The American Crocodile
¡§How doth the little crocodile
Improve his shining tail,
And pour the waters of the Nile
On every golden scale!
How cheerfully he seems to grin,
How neatly spreads his claws,
And welcomes little fishes in
With gently smiling jaws!¡¨
Table of Contents
H Differences between the crocodile and alligator
H Salinity regulation
H Body temperature
H Endangered Species
H Turkey Point
H Sex determination
The American Crocodile
Crocodylus acutus, or more commonly referred to as the American crocodile, ¡§¡Kis the second most widely distributed of the New World crocodiles, ranging from the southern tip of Florida, both the Atlantic and Pacific Coasts of Southern Mexico, as well as the Caribbean islands of Cuba, Jamaica, and Hispaniola¡¨ (1 Species). These areas provide the perfect climate for these endangered species that have roamed the earth for over 200 million years. Florida is known for its large population of American alligators, which are often confused for the rare American crocodile. However, there are vast differences between the two species. Hunted for their hides and the changing of their habitat to beach front property is slowly pushing the American crocodile out of Florida, the only place it is found in the United States. ¡§For 190 million years before the first humans evolved, huge populations of crocodilians, in more or less their present form, inhabited the waters and shorelines of rivers, lakes, swamps, and estuaries of tropical and subtropical lands. Today they represent the last true survivors of the huge reptiles that once dominated the seas and landmasses of Earth for over 200 million years¡¨ (6 Levy). However, ¡§¡KIt is inappropriate to treat crocodilians as living fossils whose inferiority forced them into a marginal ecological role as amphibious predators in a world now dominated by mammals. In fact, they are highly specialized for their particular mode of life and have undergone considerable changes during their long evolutionary history¡K¡¨ (14 Ross). ¡§Among living vertebrates, crocodilians are most closely related to birds rather than to lizards¡¨ (14). Even though these two groups are now adapted to different modes of life, they both have an elongate outer ear canal, a muscular gizzard, and complete separation of the ventricles of the heart. ¡§Crocodilians are the most advanced of all reptiles. They are elongated, armored, and lizard-like, with a muscular, laterally shaped tail used in swimming. The snout is also elongated, with the nostrils set to the end to allow breathing while most of the body remains submerged under water¡¨ (42). ¡§The success of the Crocodile is evidenced by the relatively few changes that have occurred since crocodilians first appeared about 200 million years ago¡¨ (42). The Crocodile belongs to the family Crocodylinae, which consists of those organisms sharing common crocodilian traits. This Family is further divided into three subfamilies: Alligatorinae (alligators), Gavialinae (gharial), and Crocodylinae (crocodiles).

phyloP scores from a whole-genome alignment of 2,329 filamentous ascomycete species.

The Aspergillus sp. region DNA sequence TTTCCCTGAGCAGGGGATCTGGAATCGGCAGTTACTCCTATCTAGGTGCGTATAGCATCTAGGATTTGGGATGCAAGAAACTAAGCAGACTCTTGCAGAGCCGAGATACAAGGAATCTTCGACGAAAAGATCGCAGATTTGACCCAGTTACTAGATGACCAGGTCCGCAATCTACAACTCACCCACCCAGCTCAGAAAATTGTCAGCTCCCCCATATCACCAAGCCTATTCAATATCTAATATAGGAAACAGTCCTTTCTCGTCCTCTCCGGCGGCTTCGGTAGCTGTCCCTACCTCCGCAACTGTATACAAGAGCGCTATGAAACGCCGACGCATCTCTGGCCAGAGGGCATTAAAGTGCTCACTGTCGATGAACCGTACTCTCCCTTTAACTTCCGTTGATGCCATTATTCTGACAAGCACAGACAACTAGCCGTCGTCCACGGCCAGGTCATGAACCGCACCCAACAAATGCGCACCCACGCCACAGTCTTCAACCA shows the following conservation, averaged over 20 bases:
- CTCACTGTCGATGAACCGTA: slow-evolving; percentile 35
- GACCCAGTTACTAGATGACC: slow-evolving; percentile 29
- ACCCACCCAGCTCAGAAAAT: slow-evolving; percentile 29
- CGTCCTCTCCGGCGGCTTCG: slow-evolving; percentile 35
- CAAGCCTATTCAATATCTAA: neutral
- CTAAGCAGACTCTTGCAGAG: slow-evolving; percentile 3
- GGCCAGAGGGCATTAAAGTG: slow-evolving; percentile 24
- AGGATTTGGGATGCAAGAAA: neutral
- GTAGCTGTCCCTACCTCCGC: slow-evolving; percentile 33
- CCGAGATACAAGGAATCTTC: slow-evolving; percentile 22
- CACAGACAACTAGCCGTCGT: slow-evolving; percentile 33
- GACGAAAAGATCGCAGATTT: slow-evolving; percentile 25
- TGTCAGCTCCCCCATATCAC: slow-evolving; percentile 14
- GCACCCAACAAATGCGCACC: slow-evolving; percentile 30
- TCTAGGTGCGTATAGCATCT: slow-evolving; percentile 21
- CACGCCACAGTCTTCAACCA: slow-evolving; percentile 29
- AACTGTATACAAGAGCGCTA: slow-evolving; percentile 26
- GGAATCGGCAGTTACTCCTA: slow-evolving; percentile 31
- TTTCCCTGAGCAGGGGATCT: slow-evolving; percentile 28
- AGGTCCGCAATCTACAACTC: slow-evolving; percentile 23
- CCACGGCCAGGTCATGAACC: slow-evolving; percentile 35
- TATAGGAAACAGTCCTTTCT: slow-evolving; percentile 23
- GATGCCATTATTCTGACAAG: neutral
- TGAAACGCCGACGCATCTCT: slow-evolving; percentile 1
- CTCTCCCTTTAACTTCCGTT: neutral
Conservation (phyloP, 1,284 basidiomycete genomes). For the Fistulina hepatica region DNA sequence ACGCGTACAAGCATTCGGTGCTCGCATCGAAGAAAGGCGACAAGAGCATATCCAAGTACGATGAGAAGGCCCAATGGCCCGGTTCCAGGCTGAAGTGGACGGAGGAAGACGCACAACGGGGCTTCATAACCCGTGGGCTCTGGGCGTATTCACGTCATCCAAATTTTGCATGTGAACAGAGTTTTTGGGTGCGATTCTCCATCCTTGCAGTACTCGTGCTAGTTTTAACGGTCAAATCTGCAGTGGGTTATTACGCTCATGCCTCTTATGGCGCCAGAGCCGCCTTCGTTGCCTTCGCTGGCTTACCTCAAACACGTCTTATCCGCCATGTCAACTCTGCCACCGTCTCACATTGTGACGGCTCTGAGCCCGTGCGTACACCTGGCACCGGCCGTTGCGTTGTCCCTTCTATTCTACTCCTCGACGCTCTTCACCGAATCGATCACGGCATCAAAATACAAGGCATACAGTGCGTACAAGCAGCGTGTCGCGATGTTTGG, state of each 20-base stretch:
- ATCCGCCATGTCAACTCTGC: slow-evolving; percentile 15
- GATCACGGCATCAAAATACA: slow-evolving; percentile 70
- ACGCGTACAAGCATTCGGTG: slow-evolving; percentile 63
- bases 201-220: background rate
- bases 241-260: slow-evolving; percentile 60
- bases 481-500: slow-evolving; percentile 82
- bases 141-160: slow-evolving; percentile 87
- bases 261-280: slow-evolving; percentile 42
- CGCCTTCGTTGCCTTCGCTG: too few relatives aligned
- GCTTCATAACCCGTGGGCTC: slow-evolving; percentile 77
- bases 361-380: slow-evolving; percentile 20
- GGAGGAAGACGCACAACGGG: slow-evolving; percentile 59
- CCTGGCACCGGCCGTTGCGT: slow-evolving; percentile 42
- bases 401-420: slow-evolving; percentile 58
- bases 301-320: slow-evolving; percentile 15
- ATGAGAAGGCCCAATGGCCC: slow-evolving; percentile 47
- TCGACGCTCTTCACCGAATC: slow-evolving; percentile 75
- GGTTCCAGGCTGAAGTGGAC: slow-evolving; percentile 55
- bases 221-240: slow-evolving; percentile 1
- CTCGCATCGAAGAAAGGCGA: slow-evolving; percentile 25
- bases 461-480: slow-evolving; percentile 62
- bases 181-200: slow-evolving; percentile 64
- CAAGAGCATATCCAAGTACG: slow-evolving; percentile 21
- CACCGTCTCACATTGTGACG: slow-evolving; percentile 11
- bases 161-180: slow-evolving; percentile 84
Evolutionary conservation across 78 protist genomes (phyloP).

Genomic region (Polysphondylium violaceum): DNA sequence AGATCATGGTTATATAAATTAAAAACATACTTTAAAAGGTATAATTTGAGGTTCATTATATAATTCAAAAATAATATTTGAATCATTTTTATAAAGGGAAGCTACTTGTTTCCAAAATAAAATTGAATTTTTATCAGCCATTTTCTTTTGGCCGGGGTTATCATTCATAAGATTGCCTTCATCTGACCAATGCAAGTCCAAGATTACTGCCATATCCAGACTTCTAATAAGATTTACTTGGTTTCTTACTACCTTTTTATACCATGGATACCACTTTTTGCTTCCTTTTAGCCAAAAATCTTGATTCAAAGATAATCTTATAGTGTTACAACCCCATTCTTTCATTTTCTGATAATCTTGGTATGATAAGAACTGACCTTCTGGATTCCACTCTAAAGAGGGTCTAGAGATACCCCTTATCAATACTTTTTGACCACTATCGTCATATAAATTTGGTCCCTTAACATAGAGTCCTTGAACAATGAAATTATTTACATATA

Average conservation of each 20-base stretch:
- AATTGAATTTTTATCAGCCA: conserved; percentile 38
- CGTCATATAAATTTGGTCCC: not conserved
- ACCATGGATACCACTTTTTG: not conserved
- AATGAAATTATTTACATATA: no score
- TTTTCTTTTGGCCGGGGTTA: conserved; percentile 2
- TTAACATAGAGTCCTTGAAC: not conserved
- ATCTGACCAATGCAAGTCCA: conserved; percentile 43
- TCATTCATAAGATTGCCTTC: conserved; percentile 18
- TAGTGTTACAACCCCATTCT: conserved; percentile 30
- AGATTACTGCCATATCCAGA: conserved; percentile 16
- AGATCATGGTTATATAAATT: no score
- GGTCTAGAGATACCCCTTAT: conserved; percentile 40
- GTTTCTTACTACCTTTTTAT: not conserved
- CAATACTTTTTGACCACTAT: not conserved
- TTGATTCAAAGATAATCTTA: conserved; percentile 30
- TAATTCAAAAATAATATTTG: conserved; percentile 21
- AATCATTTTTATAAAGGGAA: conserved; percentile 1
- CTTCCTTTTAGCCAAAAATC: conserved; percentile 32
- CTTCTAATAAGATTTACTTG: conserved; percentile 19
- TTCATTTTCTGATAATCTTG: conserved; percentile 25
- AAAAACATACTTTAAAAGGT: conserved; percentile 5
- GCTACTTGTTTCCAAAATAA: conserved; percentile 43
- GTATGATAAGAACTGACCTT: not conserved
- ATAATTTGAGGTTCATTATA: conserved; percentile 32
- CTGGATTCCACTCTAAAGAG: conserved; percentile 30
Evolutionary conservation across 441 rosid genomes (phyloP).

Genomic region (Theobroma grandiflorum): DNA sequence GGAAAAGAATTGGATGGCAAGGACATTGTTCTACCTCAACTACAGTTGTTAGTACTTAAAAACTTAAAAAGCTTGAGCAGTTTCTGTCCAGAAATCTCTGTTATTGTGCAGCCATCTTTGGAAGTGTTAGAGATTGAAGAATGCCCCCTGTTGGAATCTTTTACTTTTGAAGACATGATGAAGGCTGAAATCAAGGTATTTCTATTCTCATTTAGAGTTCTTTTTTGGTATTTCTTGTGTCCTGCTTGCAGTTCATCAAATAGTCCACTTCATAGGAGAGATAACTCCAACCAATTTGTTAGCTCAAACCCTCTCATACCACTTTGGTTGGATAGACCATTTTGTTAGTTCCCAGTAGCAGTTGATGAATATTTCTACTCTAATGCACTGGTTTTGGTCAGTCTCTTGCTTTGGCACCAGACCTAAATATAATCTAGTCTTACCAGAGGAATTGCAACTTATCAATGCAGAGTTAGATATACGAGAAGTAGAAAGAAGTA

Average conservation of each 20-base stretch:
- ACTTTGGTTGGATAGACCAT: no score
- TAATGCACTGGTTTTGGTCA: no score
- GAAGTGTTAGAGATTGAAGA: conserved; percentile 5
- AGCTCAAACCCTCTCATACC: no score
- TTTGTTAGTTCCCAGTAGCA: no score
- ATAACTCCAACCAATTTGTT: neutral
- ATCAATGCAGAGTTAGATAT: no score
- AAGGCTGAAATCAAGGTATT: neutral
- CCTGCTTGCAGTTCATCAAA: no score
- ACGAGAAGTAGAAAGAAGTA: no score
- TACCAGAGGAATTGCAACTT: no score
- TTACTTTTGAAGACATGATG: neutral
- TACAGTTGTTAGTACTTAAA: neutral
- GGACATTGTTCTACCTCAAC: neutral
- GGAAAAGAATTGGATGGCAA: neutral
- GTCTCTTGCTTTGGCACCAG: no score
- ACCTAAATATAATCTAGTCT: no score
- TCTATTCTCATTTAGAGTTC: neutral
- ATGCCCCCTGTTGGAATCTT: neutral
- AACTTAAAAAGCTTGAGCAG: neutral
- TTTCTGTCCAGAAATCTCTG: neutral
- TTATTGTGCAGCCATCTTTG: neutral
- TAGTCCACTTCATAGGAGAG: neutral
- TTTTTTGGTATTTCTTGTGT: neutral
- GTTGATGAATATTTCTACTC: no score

Very often the American alligator (Alligatorinae mississippiensis) is confused for an American crocodile, even though these two species are of the same family they are different in many ways. The alligator has a much broader snout and the crocodile a much narrower snout- ¡§¡Knarrower snouts usually indicating fish eating-species¡¨ (42). Another characteristic seen in the American crocodile and not the alligator is the front two teeth that penetrate the upper jaw from below as they grow (2 List). These teeth are one of the major differences between crocodiles and alligators.
A not so recognizable difference between the...
Cited: 10B, Sunsentinal, July 4, 1992
Curvier, 1807, www.bio.bris.ac.uk/research/crocs/csp_cacu.htm
Guggisberg, C.A.W., Stackpole Books, Pennsylvania 1972
Levy, Charles, Quintet Publishing Limited, London, 1991
McClure, Robert, Sun-Sentinel, August 13, 1995, 1A
Miller, Jill Young, Sun-Sentinel, July 29, 1993, 1E
Ross, Charles, A. Facts on File, New York, 1989
Species Accounts, www.flmnh.ufl.edu/natsci/herpetology/act-plan/cacut.htm
Weinlaub, Dean, Sun-Sentinel, October 30, 1994, 6H
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